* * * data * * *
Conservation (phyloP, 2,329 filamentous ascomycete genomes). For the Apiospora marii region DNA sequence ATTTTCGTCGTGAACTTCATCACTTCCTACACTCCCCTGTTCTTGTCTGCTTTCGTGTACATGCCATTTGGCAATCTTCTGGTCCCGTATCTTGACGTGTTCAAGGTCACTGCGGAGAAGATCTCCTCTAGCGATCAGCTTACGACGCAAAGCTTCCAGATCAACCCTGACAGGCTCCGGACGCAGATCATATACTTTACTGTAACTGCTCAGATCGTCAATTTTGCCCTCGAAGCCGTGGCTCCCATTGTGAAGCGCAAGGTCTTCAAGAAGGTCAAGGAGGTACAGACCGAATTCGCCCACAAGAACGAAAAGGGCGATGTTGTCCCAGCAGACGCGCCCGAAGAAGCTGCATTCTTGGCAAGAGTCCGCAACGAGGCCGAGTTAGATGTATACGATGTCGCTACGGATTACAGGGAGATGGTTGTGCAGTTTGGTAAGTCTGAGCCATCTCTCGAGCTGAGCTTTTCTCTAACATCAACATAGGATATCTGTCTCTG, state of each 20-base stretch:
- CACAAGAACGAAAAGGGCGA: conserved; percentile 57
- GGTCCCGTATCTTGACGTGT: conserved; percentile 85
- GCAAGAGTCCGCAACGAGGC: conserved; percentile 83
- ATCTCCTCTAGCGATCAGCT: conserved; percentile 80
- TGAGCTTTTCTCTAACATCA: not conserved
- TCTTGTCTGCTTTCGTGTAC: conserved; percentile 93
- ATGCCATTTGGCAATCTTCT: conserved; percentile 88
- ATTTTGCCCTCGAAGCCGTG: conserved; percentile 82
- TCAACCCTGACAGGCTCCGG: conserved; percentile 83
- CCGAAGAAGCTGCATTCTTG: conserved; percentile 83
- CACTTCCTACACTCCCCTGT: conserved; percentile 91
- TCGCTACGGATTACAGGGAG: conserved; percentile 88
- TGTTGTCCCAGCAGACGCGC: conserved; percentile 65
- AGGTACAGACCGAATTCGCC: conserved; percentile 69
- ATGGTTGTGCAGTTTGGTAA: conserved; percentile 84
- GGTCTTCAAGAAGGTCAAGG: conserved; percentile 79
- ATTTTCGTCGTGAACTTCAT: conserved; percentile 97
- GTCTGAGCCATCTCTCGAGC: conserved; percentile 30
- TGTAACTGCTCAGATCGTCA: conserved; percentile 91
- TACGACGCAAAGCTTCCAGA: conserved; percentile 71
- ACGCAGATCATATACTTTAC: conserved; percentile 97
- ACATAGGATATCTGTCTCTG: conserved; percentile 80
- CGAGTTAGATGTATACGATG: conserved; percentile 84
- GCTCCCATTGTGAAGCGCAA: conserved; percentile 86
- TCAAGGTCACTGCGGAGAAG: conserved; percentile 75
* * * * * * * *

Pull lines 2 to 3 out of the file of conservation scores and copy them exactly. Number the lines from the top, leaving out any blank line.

- CACAAGAACGAAAAGGGCGA: conserved; percentile 57
- GGTCCCGTATCTTGACGTGT: conserved; percentile 85